Here you can see the full output from the FT-817 producing a healthy 50watts PEP on the 30M band. I conducted tests at a higher input voltage (14.5v) and found the amp can produce more power output if required. I did find some specifications for the encapsulated  RF device inside the amplifier stating it can accept input voltages up to 24v to produce 100w output. I am not going to try it, the results could be catastrophic!


The MRF 186 encapsulated RF device as used it the amplifier. Also an internal view of the amp, showing the filter layout and circuit arrangement.


Having tested the amplifier into a dummy load it was time to put the amp “on the air” I started with 40Metres and called CQ with 5 watts only. Vin, VK3FMOL replied and reported a 5×4 signal received at his location. I asked Vin to check my signal strength again this time with the amp on line. My signal report was now 5×8, but more importantly Vin said my audio level had increased quite a lot to the point where I was readable above the noise.  At that point Scott VK7NWT broke in to provide his report. He had been listening and was happy to report the same, an increase from S4 to S9 with a large increase in received audio level. Scott also reported he had tuned across my signal whilst I had been talking with Vin and could find no evidence of splatter or bleed over, thanks Scott. Seems like this test had a few people interested because Ray VK3NBL was next to call in and report he had no particular signal increase but a noticeable audio level increase. Ray had also been looking at one of these amps, but like me was dubious about the quality. As it turns out I had contacts with four or five others whilst using the amp and all the reports were similar, a noticeable increase in audio level and no change in quality with some reporting a signal strength increase also. During the tests I noted the amplifier remained cool to the touch and the current drain was around 6.5 amps on voice peaks.  I have been asked several times if this amplifier can be used with radios other than the FT-817. The answer is yes provided you can supply the correct RX/TX control lines into the amplifier. The amplifier is supplied with a connecting lead and attached plug suited for direct connection to the FT-817 Accessory socket. I have taken the time to check which connections are made to the FT-817 and they are as follows. The Black or in some cases Blue control wire from the amplifier is connected to ground or GND (-VE)  on the radio and the Red control wire from the amplifier is connected to TX GND from the radio. So to operate the amplifier in transmit mode it is a simple matter of shorting the two control wires from the amplifier together when transmitting and open circuit them when receiving.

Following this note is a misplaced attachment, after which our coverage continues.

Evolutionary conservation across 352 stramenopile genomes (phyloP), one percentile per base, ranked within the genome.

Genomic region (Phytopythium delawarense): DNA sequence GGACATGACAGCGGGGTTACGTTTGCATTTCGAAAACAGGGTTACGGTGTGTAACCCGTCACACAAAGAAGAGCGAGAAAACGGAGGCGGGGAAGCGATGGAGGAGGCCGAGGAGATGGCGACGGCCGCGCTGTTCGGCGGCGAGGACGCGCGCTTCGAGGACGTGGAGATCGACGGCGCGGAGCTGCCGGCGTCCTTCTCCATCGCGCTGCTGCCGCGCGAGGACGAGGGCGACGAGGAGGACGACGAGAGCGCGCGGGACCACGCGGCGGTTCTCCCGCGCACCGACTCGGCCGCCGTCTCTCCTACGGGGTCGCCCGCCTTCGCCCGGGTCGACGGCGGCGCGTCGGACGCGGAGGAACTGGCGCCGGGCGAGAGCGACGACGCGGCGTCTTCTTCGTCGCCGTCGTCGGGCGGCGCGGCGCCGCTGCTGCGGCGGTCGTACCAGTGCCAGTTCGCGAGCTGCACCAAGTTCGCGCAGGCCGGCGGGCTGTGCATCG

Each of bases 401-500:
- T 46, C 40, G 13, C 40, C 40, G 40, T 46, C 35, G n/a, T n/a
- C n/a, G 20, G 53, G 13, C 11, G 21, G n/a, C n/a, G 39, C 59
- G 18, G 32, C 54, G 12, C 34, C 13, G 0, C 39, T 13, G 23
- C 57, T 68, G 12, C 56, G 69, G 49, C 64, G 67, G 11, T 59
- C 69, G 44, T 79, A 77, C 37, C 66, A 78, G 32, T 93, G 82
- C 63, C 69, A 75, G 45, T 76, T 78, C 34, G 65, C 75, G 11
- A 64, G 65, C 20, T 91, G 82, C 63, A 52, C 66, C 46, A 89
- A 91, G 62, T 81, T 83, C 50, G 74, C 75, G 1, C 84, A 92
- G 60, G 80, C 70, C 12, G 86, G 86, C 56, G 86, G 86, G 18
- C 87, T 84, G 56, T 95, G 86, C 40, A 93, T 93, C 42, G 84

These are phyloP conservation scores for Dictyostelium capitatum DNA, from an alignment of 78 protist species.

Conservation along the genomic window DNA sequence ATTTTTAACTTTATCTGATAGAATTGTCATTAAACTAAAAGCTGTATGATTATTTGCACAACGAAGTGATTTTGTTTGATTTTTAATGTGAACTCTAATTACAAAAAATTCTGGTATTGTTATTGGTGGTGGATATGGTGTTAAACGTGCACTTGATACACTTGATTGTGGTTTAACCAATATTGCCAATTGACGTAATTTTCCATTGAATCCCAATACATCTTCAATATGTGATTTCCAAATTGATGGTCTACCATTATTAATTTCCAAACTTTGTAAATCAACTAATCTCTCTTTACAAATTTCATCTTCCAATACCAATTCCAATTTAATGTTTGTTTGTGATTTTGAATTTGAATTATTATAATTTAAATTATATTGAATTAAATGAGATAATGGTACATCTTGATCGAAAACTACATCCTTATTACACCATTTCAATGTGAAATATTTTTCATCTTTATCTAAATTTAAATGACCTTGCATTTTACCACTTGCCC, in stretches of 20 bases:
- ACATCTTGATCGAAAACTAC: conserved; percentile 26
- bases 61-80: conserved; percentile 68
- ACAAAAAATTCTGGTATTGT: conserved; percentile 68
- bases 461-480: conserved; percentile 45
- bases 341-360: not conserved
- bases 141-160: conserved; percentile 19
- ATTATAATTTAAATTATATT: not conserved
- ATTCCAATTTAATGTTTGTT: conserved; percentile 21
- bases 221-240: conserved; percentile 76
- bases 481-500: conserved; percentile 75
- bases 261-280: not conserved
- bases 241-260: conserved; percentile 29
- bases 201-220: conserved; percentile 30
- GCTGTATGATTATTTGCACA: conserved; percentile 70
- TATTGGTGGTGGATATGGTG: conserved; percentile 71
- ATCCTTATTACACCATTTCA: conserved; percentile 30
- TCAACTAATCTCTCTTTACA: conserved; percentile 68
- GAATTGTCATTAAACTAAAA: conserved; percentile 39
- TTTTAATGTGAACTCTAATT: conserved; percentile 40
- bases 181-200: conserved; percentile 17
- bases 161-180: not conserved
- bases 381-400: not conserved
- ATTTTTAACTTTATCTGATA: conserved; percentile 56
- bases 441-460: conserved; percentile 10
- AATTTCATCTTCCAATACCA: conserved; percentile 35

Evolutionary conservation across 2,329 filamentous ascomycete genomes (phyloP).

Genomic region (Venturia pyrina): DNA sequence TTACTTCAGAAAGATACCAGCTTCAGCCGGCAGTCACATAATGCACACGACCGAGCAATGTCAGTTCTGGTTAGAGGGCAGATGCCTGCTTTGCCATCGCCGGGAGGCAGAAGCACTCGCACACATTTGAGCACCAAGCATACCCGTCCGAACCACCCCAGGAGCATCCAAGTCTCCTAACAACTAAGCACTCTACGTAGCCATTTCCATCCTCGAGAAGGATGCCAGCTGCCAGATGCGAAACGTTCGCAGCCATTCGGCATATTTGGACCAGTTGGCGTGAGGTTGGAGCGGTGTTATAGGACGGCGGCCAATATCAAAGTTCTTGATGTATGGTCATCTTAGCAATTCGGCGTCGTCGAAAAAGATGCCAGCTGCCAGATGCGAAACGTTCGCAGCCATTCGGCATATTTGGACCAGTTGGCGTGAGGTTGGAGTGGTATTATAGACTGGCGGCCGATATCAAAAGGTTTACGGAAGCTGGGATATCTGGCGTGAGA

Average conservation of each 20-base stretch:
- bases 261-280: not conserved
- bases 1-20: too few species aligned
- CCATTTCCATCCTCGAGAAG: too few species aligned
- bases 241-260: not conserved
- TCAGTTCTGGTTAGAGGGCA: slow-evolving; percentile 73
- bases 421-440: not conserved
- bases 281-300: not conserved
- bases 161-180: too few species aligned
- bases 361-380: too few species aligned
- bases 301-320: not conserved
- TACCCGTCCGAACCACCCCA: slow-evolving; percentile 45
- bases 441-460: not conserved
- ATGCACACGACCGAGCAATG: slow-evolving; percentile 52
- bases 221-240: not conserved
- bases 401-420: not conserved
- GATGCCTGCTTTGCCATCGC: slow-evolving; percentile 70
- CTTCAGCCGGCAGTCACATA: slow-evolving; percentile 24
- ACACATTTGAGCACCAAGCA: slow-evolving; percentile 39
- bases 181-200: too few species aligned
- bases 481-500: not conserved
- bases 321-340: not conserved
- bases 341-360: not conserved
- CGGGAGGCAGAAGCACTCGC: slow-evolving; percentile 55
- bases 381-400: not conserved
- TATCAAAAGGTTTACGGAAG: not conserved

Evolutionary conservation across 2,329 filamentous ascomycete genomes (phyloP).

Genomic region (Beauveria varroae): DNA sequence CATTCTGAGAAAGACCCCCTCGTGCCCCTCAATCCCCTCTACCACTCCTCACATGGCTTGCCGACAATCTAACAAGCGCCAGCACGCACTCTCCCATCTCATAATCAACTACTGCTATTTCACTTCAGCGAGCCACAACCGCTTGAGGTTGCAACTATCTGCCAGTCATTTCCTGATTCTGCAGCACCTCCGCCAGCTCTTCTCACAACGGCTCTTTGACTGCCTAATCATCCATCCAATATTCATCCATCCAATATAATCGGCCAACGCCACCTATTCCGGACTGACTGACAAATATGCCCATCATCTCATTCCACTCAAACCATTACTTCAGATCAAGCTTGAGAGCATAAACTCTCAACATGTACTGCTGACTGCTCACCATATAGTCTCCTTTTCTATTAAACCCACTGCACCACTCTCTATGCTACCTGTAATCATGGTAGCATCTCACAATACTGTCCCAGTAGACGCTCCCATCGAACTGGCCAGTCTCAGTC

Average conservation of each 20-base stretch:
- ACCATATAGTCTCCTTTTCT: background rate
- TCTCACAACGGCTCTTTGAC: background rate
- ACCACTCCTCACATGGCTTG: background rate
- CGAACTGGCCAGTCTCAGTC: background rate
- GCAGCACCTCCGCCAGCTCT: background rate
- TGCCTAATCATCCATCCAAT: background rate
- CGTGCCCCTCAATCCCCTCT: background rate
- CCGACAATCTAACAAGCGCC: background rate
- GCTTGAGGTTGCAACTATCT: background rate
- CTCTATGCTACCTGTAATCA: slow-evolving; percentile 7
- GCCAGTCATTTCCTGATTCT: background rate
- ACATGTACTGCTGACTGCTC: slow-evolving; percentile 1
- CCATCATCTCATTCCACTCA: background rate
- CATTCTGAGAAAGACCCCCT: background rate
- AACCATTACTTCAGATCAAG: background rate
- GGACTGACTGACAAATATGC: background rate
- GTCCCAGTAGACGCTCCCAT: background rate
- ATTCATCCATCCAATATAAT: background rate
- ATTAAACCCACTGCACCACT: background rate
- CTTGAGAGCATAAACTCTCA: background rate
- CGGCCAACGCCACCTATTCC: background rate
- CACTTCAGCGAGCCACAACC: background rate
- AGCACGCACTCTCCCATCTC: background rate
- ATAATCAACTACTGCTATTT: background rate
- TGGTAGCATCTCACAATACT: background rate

Some people have asked if there is a way to use the FT-817 CAT control and the connection for the linear amplifier simultaneously. Well in fact one of those people was John Schultz who not only asked the question but provided the answer via a file he found on the net from a SK Charles Socci K1DNR. I have provided that file for download here:simultaneous-use-of-cat-control-and-linear-amplifier-on-yaesu-ft-857d Thanks John for sending me the file and thanks to Charley K1DNR.

Recently my amplifier destroyed the in line fuse every time it was connected to the DC supply. A quick investigation revealed there is an 18v Zener diode used as a form of protection circuit. This diode had gone short circuit causing the fuse to blow. I replaced the Zener with a suitable type and have not had any problems since. There was no apparent reason the the diode to become faulty, unless I inadvertently reversed the DC connection polarity. Maybe I had a seniors moment hi hi!

 In conclusion I can recommend this amplifier to anyone looking to boost their FT-817  output to around 40 watts. I will continue to run  30 watts as usual. For me this amplifier will now accompany the FT-817 on my future SOTA activations. My FT-857 will be installed in the vehicle which will lighten the backpack by 1.1Kg. A good saving!